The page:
Unión Militar Española (Spanish Military Union) was a pro-fascist secret society of officers of the Spanish Republican Armed Forces involved in a conspiracy to bring about the restoration of the monarchy during the 1930s. Members of this organization became part of the nationalist forces during the Spanish Civil War.
This clandestine group was founded in late 1933 by Colonel Emilio Rodríguez Tarduchy and soon linked up with the conspiracies of Juan Antonio Ansaldo. Tarduchy, who had been a partisan for the Falange under Miguel Primo de Rivera, was seen as too sectarian and soon replaced by Captain Bartolomé Barba Hernández. The group soon established cells within many garrisons, although its influence was somewhat limited as it only really attracted younger, lower-ranked officers.
It was late summer 1935 before Francisco Franco made direct contact with the group through his ally and UME member Valentín Galarza Morante and made them part of his own plans. Franco would later claim that the main reason for the contact was so as he could ensure that the officers did not launch a premature coup themselves. In January 1936 the conspiring members of the UME held meetings along the conspiring group of the military leaded originally by Manuel Goded, of which Joaquín Fanjul and Ángel Rodríguez del Barrio were also representatives. However the conspiring plot around Emilio Mola took over both two initiatives, and by early 1936 the UME had placed itself at the disposal of the later and was a full participant in the nationalist coup plans. Its membership was now estimated at almost half of all serving officers and included many who held dual membership with the Falange.
The group was closely associated with fascism and maintained a list of leading republican officers to be assassinated and in the buildup to the war the top two names, Carlos Faraudo and José del Castillo, were both killed. The murders, and the reprisal killing of José Calvo Sotelo, were instrumental in bringing about the war itself. The group disappeared after the war.
The Popular Front was an electoral alliance formed between various left-wing and centrist parties for elections to the Cortes in 1936, in which the alliance won a majority of seats.
UR (Unión Republicana - Republican Union): Led by Diego Martínez Barrio, formed in 1934 by members of the PRR, who had resigned in objection to Alejandro Lerroux's coalition with the CEDA. It drew its main support from skilled workers and progressive businessmen.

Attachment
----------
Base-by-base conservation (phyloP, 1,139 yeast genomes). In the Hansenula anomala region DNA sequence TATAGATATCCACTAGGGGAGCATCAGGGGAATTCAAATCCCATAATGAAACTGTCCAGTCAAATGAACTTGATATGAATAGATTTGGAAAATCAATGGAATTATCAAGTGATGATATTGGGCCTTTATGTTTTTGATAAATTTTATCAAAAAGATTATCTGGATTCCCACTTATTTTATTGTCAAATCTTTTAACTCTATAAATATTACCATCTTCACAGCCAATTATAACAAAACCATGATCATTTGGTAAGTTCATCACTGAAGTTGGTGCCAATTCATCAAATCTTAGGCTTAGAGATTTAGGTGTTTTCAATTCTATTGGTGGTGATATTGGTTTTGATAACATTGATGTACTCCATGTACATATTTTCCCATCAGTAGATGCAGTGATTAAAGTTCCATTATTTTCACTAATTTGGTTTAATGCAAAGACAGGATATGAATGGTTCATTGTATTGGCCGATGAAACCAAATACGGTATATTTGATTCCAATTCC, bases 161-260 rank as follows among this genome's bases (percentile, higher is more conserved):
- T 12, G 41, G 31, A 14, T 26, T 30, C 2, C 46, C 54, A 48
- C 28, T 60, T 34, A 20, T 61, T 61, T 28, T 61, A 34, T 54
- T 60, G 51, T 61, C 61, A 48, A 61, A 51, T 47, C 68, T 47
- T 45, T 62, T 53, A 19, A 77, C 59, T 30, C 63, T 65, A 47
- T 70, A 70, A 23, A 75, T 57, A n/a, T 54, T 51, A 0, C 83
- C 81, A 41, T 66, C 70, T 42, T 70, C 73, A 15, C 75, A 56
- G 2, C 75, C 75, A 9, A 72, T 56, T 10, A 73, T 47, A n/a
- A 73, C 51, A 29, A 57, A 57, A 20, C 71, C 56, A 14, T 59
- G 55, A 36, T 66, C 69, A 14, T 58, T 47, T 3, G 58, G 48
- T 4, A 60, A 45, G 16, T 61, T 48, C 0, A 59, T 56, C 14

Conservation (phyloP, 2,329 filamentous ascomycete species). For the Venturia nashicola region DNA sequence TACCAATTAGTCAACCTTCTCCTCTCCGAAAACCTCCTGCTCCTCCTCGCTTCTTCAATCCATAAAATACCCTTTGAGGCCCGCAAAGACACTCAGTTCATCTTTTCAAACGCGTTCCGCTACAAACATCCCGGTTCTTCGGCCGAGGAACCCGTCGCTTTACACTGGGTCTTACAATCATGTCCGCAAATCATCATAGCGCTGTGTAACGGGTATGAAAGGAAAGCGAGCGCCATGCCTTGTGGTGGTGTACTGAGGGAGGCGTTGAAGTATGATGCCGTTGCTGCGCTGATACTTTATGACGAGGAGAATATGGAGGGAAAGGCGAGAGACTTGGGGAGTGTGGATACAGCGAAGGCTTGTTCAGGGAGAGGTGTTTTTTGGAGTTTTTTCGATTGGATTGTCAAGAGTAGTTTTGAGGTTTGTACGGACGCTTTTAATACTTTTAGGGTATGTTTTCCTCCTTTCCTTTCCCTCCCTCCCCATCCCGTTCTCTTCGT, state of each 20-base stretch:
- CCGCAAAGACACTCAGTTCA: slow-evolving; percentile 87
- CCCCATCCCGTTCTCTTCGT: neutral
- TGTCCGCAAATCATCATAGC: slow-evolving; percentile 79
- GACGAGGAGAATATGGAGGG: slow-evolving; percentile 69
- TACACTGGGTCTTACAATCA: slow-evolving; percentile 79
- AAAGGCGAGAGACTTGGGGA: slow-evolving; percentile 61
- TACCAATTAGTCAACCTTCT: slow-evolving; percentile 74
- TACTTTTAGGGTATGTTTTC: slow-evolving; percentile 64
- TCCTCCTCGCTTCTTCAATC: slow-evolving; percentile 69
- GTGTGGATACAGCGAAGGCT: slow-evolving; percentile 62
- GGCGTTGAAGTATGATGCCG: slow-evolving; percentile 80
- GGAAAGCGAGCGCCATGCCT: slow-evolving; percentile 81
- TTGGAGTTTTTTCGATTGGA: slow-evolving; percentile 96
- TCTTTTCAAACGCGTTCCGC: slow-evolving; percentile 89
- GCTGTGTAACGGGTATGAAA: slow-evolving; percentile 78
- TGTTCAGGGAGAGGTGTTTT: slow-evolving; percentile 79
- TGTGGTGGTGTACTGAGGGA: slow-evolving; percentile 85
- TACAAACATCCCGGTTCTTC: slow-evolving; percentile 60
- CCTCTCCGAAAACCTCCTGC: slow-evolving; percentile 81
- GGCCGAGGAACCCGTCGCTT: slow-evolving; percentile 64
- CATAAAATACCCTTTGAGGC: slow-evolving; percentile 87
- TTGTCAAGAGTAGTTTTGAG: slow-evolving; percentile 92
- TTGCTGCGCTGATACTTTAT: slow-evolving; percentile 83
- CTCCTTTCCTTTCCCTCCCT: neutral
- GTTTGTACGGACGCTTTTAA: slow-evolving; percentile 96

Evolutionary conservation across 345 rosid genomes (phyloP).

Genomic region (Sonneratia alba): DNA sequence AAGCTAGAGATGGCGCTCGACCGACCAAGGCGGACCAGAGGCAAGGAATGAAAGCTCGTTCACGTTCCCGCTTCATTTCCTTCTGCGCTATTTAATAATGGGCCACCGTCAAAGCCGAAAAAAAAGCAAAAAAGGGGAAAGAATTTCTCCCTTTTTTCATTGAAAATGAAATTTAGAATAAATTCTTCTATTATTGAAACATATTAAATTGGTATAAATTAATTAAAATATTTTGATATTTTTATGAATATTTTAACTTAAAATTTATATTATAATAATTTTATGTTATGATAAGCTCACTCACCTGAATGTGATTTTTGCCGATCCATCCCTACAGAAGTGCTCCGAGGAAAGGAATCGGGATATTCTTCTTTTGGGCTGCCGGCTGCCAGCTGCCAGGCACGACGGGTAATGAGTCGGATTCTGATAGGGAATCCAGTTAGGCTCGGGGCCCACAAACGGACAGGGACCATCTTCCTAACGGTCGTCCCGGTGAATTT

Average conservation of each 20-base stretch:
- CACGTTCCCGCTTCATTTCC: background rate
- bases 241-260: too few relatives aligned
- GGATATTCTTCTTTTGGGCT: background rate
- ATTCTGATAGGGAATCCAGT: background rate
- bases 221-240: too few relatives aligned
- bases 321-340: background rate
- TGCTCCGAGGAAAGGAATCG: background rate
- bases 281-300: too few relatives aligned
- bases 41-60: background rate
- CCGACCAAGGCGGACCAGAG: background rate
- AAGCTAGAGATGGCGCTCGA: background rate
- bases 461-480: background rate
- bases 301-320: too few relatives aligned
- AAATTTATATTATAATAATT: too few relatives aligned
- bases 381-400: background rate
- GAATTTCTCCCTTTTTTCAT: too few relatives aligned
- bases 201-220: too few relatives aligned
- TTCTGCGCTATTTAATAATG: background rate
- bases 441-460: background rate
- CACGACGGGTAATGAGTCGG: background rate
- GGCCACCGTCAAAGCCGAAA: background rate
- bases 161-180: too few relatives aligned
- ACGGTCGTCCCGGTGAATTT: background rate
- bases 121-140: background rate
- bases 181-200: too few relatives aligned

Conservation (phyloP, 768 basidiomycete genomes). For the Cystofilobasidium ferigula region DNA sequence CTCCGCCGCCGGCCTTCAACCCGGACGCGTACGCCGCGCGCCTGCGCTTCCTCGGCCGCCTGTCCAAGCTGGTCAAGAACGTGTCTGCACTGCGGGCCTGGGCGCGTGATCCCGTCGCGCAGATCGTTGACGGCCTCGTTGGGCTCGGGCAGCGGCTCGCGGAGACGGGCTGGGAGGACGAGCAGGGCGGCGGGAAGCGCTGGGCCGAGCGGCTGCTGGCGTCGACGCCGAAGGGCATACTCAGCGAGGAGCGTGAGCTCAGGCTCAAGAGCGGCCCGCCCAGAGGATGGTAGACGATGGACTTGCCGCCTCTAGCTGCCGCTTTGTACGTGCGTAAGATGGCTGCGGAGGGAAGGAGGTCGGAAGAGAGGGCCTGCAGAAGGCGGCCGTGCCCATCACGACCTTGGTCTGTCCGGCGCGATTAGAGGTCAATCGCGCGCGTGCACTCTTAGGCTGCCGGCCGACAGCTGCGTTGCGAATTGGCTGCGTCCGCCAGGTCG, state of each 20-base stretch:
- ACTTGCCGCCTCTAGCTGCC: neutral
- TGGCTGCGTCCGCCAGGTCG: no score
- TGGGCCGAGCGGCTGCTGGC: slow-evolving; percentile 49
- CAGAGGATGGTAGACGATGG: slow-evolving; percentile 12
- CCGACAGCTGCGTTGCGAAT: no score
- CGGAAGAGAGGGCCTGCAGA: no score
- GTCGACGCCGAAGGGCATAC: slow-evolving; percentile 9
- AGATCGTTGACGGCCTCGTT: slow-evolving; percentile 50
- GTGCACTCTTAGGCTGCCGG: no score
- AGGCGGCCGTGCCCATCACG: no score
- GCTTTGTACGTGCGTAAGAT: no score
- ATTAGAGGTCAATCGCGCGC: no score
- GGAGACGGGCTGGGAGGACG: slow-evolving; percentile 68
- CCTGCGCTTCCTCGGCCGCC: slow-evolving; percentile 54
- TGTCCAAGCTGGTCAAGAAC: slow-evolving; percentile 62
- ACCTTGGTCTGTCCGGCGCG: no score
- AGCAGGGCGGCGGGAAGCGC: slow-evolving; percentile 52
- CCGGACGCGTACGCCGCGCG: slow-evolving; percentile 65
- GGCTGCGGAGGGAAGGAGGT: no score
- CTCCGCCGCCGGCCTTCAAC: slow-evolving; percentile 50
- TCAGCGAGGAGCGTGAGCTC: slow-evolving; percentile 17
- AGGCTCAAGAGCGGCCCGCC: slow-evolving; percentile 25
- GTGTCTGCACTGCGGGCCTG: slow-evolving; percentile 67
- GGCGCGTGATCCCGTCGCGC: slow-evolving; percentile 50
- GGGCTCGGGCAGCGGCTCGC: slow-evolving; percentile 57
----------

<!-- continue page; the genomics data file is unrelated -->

IR (Izquierda Republicana - Republican Left): Led by former Prime Minister Manuel Azaña after his Republican Action party merged with Santiago Casares Quiroga's Galician independence party and the Radical Socialist Republican Party (PRRS). It drew its support from skilled workers, small businessmen, and civil servants. Azaña led the Popular Front and became president of Spain. The IR formed the bulk of the first government after the Popular Front victory with members of the UR and the ERC.
PSOE (Partido Socialista Obrero Español - Spanish Socialist Workers' Party): Formed in 1879, its alliance with Acción Republicana in municipal elections in 1931 saw a landslide victory that led to the King's abdication and the creation of the Second Republic. The two parties won the subsequent general election, but the PSOE left the coalition in 1933. At the time of the Civil War, the PSOE was split between a right wing under Indalecio Prieto and Juan Negrín, and a left wing under Largo Caballero. Following the Popular Front victory, it was the second largest party in the Cortes, after the CEDA. It supported the ministries of Azaña and Quiroga, but did not actively participate until the Civil War began. It had majority support amongst urban manual workers.
UGT (Unión General de Trabajadores - General Union of Workers): The socialist trade union. The UGT was formally linked to the PSOE, and the bulk of the union followed Caballero.
Federacion de Juventudes Socialistas (Federation of Socialist Youth)
PSUC (Partit Socialista Unificat de Catalunya - Unified Socialist Party of Catalonia): An alliance of various socialist parties in Catalonia, formed in the summer of 1936, controlled by the PCE.